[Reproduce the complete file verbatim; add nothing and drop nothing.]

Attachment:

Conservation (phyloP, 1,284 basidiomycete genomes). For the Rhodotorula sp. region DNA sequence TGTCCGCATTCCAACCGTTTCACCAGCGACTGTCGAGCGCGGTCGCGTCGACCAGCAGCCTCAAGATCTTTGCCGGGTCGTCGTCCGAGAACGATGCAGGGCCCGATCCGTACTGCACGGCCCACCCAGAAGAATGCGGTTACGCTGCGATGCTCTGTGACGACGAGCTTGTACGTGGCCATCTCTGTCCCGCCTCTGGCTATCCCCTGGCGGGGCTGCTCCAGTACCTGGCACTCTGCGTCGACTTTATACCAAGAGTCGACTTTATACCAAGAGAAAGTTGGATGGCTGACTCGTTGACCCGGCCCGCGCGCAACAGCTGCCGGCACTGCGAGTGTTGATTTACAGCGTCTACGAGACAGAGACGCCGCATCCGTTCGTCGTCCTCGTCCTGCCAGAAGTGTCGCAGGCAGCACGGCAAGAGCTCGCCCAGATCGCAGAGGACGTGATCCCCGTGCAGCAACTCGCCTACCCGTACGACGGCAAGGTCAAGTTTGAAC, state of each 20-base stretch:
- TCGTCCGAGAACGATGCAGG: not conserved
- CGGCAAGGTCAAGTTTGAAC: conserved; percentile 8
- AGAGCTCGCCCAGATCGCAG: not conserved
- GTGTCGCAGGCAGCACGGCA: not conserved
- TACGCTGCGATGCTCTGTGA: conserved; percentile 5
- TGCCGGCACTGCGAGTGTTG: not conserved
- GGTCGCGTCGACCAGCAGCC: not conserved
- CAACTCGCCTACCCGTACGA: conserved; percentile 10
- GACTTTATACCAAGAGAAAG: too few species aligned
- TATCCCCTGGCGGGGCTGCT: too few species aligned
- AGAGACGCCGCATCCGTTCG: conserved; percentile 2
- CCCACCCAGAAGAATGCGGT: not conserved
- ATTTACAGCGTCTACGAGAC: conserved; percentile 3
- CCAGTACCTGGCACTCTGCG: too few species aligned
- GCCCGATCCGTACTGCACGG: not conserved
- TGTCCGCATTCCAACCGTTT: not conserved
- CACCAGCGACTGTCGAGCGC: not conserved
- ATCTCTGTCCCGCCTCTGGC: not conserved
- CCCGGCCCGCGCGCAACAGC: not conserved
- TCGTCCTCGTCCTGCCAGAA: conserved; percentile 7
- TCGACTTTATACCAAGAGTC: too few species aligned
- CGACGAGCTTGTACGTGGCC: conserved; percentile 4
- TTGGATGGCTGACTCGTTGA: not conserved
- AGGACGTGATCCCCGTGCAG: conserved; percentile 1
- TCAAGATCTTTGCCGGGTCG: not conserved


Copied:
Conservation (phyloP, 1,284 basidiomycete genomes). For the Rhodotorula sp. region DNA sequence TGTCCGCATTCCAACCGTTTCACCAGCGACTGTCGAGCGCGGTCGCGTCGACCAGCAGCCTCAAGATCTTTGCCGGGTCGTCGTCCGAGAACGATGCAGGGCCCGATCCGTACTGCACGGCCCACCCAGAAGAATGCGGTTACGCTGCGATGCTCTGTGACGACGAGCTTGTACGTGGCCATCTCTGTCCCGCCTCTGGCTATCCCCTGGCGGGGCTGCTCCAGTACCTGGCACTCTGCGTCGACTTTATACCAAGAGTCGACTTTATACCAAGAGAAAGTTGGATGGCTGACTCGTTGACCCGGCCCGCGCGCAACAGCTGCCGGCACTGCGAGTGTTGATTTACAGCGTCTACGAGACAGAGACGCCGCATCCGTTCGTCGTCCTCGTCCTGCCAGAAGTGTCGCAGGCAGCACGGCAAGAGCTCGCCCAGATCGCAGAGGACGTGATCCCCGTGCAGCAACTCGCCTACCCGTACGACGGCAAGGTCAAGTTTGAAC, state of each 20-base stretch:
- TCGTCCGAGAACGATGCAGG: not conserved
- CGGCAAGGTCAAGTTTGAAC: conserved; percentile 8
- AGAGCTCGCCCAGATCGCAG: not conserved
- GTGTCGCAGGCAGCACGGCA: not conserved
- TACGCTGCGATGCTCTGTGA: conserved; percentile 5
- TGCCGGCACTGCGAGTGTTG: not conserved
- GGTCGCGTCGACCAGCAGCC: not conserved
- CAACTCGCCTACCCGTACGA: conserved; percentile 10
- GACTTTATACCAAGAGAAAG: too few species aligned
- TATCCCCTGGCGGGGCTGCT: too few species aligned
- AGAGACGCCGCATCCGTTCG: conserved; percentile 2
- CCCACCCAGAAGAATGCGGT: not conserved
- ATTTACAGCGTCTACGAGAC: conserved; percentile 3
- CCAGTACCTGGCACTCTGCG: too few species aligned
- GCCCGATCCGTACTGCACGG: not conserved
- TGTCCGCATTCCAACCGTTT: not conserved
- CACCAGCGACTGTCGAGCGC: not conserved
- ATCTCTGTCCCGCCTCTGGC: not conserved
- CCCGGCCCGCGCGCAACAGC: not conserved
- TCGTCCTCGTCCTGCCAGAA: conserved; percentile 7
- TCGACTTTATACCAAGAGTC: too few species aligned
- CGACGAGCTTGTACGTGGCC: conserved; percentile 4
- TTGGATGGCTGACTCGTTGA: not conserved
- AGGACGTGATCCCCGTGCAG: conserved; percentile 1
- TCAAGATCTTTGCCGGGTCG: not conserved